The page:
And after World War II, and through the 1980s, they did exactly that, in publications like Menorah Journal, Commentary, Partisan Review, and Dissent. They, and new recruits like Norman Podhoretz and Daniel Bell, as well as a select group of women—Hannah Arendt, Mary McCarthy, Elizabeth Hardwick, Midge Decter, and Lionel Trilling’s wife Diana—became known as “The New York Intellectuals,” a generation of thinkers who redefined the art of political argument in the United States and elevated it to a contact sport.

That’s the story historian Ronnie Grinberg tells in her new book, Write Like a Man: Jewish Masculinity and the New York Intellectuals (Princeton University Press, 2024.)

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Show notes:

  • Bill Kristol’s description of the City College lunchroom is from an interview he did with journalist David Brooks on CSPAN-2’s Book TV, February 11, 2011.

  • Ronnie mentions another study of the New York Intellectuals’ intimate lives, Partisans: Marriage, Politics, and Betrayal Among the New York Intellectuals (Simon & Schuster, 2000).

  • Claire and Ronnie discuss the effects of antisemitism on the development of Jewish masculinity in the 20th century. You can read more about this in Leonard Dinnerstein, Anti-Semitism in America (Oxford University Press, 1994).

  • Claire mentions Ann Roiphe’s memoir about the literary parties of the 1950s and 1960s, Art and Madness: A Memoir of Lust Without Reason (Nan A. Talese, 2011).

  • Claire and Ronnie discuss the marriages of New York Intellectuals: one first person account of a marriage is Diana Trilling, The Beginning of the Journey: The Marriage of Diana and Lionel Trilling (Harcourt & Brace, 1993).

  • Ronnie gives a shout-out to Natalie Robins’s biography of Diana Trilling, The Untold Journey: The Life of Diana Trilling (Columbia University Press, 2017). You can find Daphne Merkin’s review, which Ronnie mentions, here.

  • Listeners interested in learning more about antisemitism in universities may want to listen to Tablet Magazine’s podcast Gatecrashers (2022).

  • In a discussion about the wives editing their famous husbands’ work, Ronnie mentions Ben Moser’s Pulitzer-Prize winning Sontag: Her Life and Work (Ecco, 2019).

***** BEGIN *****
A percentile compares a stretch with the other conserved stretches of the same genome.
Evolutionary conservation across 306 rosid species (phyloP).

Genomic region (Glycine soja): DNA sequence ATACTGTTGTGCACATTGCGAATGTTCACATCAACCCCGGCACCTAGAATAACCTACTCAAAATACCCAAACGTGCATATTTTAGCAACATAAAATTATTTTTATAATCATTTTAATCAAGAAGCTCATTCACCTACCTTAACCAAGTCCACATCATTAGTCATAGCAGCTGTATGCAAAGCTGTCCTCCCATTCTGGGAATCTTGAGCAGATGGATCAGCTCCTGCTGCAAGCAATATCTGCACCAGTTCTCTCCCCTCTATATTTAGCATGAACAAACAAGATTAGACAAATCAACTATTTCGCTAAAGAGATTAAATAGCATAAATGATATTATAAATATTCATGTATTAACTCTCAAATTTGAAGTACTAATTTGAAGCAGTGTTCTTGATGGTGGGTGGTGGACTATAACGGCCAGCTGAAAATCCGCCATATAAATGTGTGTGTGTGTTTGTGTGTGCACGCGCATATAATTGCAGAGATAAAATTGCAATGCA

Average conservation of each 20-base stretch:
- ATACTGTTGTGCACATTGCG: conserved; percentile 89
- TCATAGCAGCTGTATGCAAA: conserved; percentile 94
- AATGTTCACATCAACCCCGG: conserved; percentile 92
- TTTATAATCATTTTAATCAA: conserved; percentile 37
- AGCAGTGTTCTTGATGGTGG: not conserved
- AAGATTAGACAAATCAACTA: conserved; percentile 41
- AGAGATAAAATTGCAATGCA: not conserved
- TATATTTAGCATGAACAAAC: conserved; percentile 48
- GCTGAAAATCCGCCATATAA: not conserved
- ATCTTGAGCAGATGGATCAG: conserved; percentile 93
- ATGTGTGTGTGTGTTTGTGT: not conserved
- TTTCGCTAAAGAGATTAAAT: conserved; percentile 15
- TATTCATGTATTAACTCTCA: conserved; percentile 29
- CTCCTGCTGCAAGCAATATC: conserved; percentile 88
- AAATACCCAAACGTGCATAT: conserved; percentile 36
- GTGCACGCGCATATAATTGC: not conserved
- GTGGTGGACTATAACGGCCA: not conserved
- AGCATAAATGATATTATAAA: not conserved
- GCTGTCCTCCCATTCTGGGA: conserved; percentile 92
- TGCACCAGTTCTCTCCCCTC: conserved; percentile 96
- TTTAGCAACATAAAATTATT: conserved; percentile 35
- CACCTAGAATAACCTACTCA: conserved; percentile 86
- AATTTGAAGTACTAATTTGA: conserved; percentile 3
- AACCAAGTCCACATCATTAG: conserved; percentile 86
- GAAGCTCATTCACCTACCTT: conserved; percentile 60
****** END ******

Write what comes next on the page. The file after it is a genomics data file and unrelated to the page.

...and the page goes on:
• Ronnie notes the unsung work of wives in their husbands’ writing and scholarship: see Tim Lacy, ““Mrs. Hofstadter” and the Myth of the Heroic Lone Scholar,” S-USIH blog, January 18, 2018.

  • Claire gives a shout out to Cathy Curtis’s A Splendid Intelligence: The Life of Elizabeth Hardwick (W.W. Norton, 2021).

  • Ronnie references Norman Podhoretz’s memoir, Making It (Random House, 1967)), and now available from the New York Review of Books Classics series.

You can download this podcast here or subscribe for free on Apple iTunesSpotifyGoogle Podcasts, or Soundcloud. You can also keep up with Political Junkie content and watch me indulge my slightly perverse sense of humor on InstagramThreads, and TikTok.

If you enjoyed this episode, why not try:

  • Episode 43, Where In the World Is Merze Tate? A conversation with historian Barbara Savage about freedom, independence, and her biography, "Merze Tate: The Global Odyssey of a Black Woman Scholar."

  • Episode 23, Creative Fictions: A conversation with historian Sam Franklin about "The Cult of Creativity: A Surprisingly Recent History."

  • Episode 12, All The News That's Fit To Print: A conversation with historian Kathryn McGarr about American journalism, foreign policy, and "City of Newsmen: Public Lies and Professional Secrets in Cold War Washington"